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Conceptualising a practice of collective care in health work.
Our microculture should support us in two ways: by showering us with encouragement and by holding us accountable.
Developing a practice of collective care for healthcare workers.
We know from previous blogs the important role that collective care plays in:
- looking after ourselves and each other
- protecting us through connection and social buffering
- supporting each other to continue with helping work in the face of broader systemic, cultural and structural challenges
- offering a source of nurturing and support
- calling for accountability and collective ethics as a way of keeping the client at the centre of the work.
As recently discussed, ideas of collective care can help us to "conceptualise a different type of peer support, one that offers and invites:
- A fierce strength in ethics and accountability
- A gentleness in care and nurturing
- A wildness in standing up and expressing what is required".
Integrating principles from neuroscience, social justice and creative arts therapies in collective care
Inspired by thinkers and activists such as Brené Brown, Vikki Reynolds, Laura van Dernoot Lipsky, Alex Iantaffi and MegJohn Barker, and Emily and Amelia Nagoski, here at Tempo we have a developed our own conceptual framework for collective care integrating and extending the principles outlined below.
1. The need for true belonging
Brené Brown's concept of 'true belonging', 'strong back, soft front, wild heart', originates in Zen Buddhist ideas, articulated here by Roshi Joan Halifax:
All too often our so-called strength comes from fear not love; instead of having a strong back, many of us have a defended front shielding a weak spine. In other words, we walk around brittle and defensive, trying to conceal our lack of confidence. If we strengthen our backs, metaphorically speaking, and develop a spine that's flexible but sturdy, then we can risk having a front that's soft and open, representing choiceless compassion. The place in your body where these two meet - strong back and soft front - is the brave, tender ground in which to root our caring deeply.
Brown adds to the 'strong back, soft front', the wild heart: advocating for the courage to be true to your values and for what you believe in, whether or not you are supported by those around you.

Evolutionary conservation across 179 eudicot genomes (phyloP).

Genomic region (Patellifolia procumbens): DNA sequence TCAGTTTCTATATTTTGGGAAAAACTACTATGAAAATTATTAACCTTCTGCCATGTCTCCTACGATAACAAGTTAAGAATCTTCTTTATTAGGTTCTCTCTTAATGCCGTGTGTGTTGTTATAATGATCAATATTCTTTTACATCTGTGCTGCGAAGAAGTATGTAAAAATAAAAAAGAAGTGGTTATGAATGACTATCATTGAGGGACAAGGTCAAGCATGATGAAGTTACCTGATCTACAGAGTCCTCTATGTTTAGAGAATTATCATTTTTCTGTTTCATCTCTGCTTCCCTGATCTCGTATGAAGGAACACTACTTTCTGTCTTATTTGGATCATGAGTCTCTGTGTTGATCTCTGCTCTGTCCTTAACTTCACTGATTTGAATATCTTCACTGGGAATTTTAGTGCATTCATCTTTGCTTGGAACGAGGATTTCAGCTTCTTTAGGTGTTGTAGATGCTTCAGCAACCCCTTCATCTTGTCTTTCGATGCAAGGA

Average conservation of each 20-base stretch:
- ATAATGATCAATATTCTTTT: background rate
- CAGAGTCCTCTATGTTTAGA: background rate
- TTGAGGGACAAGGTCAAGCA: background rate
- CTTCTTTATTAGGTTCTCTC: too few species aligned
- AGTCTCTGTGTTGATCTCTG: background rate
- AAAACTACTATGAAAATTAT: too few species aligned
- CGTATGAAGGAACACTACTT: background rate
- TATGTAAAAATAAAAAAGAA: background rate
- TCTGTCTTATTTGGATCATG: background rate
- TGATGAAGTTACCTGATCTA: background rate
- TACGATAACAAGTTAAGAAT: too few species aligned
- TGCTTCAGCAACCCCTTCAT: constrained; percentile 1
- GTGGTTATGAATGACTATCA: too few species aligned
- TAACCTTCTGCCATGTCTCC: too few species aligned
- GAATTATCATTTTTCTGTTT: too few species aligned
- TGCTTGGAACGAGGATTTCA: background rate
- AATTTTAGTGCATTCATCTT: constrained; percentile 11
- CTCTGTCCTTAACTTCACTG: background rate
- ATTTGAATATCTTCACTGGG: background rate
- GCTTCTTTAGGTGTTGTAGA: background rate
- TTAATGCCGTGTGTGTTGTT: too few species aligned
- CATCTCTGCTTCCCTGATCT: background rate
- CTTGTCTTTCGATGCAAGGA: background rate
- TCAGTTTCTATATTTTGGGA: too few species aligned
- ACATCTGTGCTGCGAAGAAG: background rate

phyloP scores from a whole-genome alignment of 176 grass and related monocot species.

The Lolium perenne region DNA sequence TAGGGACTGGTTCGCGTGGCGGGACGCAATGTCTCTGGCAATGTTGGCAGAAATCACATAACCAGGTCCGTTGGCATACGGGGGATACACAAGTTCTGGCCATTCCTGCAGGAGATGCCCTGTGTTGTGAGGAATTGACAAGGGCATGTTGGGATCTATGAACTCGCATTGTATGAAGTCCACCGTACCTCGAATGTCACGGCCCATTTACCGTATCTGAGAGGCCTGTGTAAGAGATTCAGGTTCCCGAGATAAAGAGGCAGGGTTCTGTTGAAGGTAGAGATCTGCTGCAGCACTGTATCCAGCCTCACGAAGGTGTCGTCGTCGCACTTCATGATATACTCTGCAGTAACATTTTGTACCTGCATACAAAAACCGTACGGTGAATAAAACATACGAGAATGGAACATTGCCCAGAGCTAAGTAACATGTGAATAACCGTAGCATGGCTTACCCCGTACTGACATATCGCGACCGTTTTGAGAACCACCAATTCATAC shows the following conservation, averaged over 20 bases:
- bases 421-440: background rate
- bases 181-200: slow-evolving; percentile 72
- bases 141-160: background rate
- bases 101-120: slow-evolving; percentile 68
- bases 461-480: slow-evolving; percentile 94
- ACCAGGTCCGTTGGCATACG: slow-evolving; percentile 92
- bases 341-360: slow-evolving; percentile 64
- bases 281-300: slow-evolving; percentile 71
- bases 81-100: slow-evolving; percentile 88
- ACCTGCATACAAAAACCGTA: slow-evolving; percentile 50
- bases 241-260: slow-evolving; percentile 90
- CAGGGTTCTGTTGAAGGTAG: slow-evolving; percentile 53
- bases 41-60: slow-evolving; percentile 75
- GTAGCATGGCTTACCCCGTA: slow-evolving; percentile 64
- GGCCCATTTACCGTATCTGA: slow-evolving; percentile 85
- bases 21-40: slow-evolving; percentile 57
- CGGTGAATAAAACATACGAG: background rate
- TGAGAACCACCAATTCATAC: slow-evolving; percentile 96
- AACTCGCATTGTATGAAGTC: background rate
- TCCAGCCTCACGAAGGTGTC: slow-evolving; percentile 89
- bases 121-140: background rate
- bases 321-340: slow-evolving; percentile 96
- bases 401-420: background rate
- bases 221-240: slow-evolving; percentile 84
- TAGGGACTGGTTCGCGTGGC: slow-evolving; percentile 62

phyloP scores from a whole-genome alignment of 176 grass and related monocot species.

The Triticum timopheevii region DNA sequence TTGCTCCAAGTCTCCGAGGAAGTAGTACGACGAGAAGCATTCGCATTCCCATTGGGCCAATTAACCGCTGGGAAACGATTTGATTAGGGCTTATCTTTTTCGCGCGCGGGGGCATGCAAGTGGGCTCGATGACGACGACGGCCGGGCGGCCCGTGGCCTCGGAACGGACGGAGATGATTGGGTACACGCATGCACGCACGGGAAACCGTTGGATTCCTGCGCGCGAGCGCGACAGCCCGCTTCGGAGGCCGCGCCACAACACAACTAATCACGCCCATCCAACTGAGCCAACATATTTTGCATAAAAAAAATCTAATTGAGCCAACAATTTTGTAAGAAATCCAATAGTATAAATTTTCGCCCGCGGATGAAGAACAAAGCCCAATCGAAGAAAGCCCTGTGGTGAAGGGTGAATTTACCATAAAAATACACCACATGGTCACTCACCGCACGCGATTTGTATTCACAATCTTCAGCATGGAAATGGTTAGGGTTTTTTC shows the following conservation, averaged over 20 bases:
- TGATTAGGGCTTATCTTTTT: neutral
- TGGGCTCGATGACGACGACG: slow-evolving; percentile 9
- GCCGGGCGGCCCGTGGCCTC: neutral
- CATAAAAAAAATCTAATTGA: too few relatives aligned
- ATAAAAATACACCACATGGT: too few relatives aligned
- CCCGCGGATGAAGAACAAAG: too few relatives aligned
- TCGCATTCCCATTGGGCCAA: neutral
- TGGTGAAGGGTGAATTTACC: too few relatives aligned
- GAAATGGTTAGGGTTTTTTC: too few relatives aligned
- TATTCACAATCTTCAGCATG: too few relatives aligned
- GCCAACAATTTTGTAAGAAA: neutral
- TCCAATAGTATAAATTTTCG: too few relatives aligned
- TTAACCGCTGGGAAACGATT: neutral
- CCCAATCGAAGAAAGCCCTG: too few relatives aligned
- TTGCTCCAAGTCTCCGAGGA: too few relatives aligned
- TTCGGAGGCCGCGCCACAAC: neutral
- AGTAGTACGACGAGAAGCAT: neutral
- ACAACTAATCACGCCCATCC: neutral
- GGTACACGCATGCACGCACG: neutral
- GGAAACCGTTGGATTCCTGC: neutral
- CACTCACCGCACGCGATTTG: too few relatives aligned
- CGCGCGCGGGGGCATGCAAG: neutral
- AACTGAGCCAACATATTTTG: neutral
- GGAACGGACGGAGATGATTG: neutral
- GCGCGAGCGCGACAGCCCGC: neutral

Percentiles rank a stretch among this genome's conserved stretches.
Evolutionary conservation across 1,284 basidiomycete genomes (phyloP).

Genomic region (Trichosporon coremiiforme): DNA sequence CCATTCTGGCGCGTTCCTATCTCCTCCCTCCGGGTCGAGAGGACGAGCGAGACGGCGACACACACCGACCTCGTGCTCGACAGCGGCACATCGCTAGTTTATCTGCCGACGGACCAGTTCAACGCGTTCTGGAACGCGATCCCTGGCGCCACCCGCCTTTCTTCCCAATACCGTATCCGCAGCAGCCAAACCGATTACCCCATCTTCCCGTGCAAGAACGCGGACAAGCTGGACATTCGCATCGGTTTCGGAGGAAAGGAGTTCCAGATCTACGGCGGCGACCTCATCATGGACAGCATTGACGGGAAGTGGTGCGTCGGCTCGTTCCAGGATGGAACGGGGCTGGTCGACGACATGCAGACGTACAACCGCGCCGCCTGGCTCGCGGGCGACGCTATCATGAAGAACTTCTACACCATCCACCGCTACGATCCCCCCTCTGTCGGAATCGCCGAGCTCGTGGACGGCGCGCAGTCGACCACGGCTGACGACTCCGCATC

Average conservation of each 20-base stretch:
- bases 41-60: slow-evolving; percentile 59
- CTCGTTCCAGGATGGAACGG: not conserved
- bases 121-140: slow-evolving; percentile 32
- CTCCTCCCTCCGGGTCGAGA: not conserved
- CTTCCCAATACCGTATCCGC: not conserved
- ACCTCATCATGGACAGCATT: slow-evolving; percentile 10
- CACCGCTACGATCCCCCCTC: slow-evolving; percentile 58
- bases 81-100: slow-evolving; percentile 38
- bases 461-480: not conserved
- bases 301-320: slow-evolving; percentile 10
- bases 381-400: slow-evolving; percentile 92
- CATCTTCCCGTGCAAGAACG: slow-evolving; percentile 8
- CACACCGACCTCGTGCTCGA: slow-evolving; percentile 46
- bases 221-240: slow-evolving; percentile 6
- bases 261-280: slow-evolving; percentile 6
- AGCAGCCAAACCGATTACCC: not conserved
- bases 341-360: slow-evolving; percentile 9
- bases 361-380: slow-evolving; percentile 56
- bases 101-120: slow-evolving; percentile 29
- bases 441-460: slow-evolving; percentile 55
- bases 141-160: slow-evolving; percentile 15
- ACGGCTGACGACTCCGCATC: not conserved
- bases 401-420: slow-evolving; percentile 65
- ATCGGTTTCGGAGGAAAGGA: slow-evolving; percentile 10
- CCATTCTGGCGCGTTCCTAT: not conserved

This place of courage, grief and belonging to one's self Brown identifies as the place of true belonging.
2. Completing the stress response cycle
We know that the accumulation of stress in our bodies is bad for our health, that the stress response can remain in our system as a chemical stew long after the stressor has been removed, and in order to shift stress, we need to complete the stress response cycle.
- working with the breath
- have a big cry
- connecting with others
- have a belly laugh
- move your body
- have a long hug
- express your creativity
3. Collective ethics
Bringing a social justice and ethical lens to a practice of collective care is essential for safe, sustainability in the work.
This frame adds to the strong back that is required to:
- acknowledge the role that moral distress plays in the workplace
- brace each other in the work
- hold each other accountable for times of challenge
- hold clients / patients at the centre
- hold onto hope.
A collective ethical frame acknowledges the politics of power and privilege in which we work, and strengthens us individually and collectively for the wellbeing of our clients / patients, and for our longevity in the work.
Building a unique approach to collective care practice
Whilst these concepts are likely familiar to many of you in terms of the work of the above thought leaders, here at Tempo we are integrating aspects from each to support our own unique approach to developing a practice of collective care that advocates:
- Connecting with creativity and expression
- Connection to self, others and place
Core values that formulate our basis for collective care are outlined below:
Collective care invites us to shoulder each other up, work in solidarity as a collective project and acknowledge that we are not going to stay with sustainability and be useful across the long haul individually.
Join a small group of peers to learn, explore, connect, express and reflect through shared discussion, music and creative arts experiences.
In their wonderfully accessible book, 'Burnout: solve your stress cycle', sisters Emily and Amelia Nagoski take us on a delightful romp through all things related to stress, burnout and 'solving your stress cycle' - quite a feat given the subject matter! The key messages this book are really helpful in understanding how we can best support ourselves, manage stress and work through the emotional exhaustion that is so huge for many right now. So what are the four key factors in managing our stress response?
For too long there has been a focus on self care when we work in systems with groups of people, in community. We know that community, authentic connection and support are essential for our survival: the pandemic taught us just how vital we are for each other, and polyvagal theory confirms that the need to come together for safety and support is built into our neurobiology. So what is collective care? What does it mean? Why is it so important? Take a look below to find out more.
Header image: Unsplash in collaboration with Getty Images